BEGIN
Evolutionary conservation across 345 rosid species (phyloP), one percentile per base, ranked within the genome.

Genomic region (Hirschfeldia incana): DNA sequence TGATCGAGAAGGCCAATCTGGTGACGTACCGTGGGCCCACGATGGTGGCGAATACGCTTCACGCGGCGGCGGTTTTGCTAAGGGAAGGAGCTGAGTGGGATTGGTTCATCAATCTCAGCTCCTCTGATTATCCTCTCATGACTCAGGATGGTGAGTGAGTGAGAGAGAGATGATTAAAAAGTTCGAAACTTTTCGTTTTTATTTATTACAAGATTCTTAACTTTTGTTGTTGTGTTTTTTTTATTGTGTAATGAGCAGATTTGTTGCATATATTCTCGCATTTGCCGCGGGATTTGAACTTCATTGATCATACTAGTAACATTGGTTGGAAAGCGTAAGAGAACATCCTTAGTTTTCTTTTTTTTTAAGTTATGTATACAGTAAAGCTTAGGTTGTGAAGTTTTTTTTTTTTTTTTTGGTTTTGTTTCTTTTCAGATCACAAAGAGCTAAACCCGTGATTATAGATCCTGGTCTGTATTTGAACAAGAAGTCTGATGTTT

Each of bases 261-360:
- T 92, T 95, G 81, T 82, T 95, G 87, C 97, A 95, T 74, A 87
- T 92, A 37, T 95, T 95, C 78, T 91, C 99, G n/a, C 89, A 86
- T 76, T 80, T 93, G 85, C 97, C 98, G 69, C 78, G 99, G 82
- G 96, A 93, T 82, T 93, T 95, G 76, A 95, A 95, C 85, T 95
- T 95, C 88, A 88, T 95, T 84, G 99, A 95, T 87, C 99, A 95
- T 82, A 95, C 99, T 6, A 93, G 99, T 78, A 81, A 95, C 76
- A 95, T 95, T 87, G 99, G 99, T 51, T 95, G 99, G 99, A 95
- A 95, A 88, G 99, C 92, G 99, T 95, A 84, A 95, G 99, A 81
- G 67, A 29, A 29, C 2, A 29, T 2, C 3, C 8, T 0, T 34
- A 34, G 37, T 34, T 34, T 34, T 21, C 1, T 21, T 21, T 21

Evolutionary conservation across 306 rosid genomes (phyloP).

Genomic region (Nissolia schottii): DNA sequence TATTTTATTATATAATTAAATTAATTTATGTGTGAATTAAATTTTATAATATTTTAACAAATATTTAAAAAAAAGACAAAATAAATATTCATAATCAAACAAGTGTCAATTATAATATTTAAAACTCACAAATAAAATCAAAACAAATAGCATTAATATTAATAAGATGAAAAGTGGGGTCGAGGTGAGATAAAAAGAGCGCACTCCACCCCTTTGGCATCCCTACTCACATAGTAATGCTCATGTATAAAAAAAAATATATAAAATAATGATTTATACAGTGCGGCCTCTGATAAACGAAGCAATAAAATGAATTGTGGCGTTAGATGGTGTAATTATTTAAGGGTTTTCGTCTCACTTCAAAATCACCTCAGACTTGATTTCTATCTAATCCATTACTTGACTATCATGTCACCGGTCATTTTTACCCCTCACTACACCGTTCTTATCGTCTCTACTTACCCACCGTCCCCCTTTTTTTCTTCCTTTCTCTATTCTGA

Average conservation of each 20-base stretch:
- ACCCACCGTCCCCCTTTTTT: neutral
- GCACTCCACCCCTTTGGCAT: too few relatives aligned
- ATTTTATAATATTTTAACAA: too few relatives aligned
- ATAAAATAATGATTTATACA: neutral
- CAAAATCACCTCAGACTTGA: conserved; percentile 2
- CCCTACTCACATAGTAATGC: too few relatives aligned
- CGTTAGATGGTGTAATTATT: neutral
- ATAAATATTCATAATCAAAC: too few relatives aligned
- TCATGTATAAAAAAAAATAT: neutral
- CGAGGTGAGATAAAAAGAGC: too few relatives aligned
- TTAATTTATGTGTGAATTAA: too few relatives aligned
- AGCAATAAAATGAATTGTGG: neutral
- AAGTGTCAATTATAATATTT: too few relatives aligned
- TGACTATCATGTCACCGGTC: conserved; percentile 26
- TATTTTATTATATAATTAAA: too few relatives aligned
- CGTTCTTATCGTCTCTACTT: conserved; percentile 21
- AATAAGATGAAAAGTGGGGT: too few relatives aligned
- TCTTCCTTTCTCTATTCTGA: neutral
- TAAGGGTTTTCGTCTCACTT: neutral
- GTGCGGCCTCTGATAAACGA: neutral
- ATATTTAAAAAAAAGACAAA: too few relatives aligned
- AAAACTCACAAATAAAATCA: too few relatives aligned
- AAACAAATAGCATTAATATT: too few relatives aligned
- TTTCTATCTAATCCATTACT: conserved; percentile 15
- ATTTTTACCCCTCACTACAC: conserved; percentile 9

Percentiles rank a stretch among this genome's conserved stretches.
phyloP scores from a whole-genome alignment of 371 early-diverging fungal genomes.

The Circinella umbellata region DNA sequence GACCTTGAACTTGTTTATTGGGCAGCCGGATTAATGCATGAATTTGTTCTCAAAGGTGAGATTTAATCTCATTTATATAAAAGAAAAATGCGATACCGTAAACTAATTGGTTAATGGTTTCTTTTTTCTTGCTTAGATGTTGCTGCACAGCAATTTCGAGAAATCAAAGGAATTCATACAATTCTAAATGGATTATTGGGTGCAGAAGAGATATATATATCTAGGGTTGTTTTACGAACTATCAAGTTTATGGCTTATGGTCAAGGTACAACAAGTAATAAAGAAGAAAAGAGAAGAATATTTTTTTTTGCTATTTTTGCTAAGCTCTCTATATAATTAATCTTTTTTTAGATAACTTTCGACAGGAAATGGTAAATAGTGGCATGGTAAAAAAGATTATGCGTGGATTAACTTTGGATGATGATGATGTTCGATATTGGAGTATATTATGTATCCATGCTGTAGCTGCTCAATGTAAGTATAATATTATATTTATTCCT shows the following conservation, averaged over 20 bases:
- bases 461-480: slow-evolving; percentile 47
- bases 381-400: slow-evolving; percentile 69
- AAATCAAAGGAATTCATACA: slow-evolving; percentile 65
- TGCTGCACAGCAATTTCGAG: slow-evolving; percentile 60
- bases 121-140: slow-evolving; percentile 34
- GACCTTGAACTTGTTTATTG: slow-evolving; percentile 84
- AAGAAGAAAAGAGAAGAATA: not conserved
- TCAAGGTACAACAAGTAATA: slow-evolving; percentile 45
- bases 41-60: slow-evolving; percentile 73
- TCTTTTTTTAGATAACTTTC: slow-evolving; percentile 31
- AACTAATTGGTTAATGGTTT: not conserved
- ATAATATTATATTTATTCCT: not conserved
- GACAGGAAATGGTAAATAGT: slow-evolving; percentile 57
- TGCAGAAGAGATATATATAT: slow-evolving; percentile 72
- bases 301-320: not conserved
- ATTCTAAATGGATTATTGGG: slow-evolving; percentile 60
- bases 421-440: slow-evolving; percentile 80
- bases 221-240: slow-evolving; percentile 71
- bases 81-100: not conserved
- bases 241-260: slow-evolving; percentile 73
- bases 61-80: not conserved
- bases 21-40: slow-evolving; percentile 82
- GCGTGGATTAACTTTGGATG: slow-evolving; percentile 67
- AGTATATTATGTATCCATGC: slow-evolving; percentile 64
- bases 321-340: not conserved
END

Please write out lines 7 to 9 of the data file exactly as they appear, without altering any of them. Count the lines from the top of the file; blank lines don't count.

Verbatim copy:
- G 96, A 93, T 82, T 93, T 95, G 76, A 95, A 95, C 85, T 95
- T 95, C 88, A 88, T 95, T 84, G 99, A 95, T 87, C 99, A 95
- T 82, A 95, C 99, T 6, A 93, G 99, T 78, A 81, A 95, C 76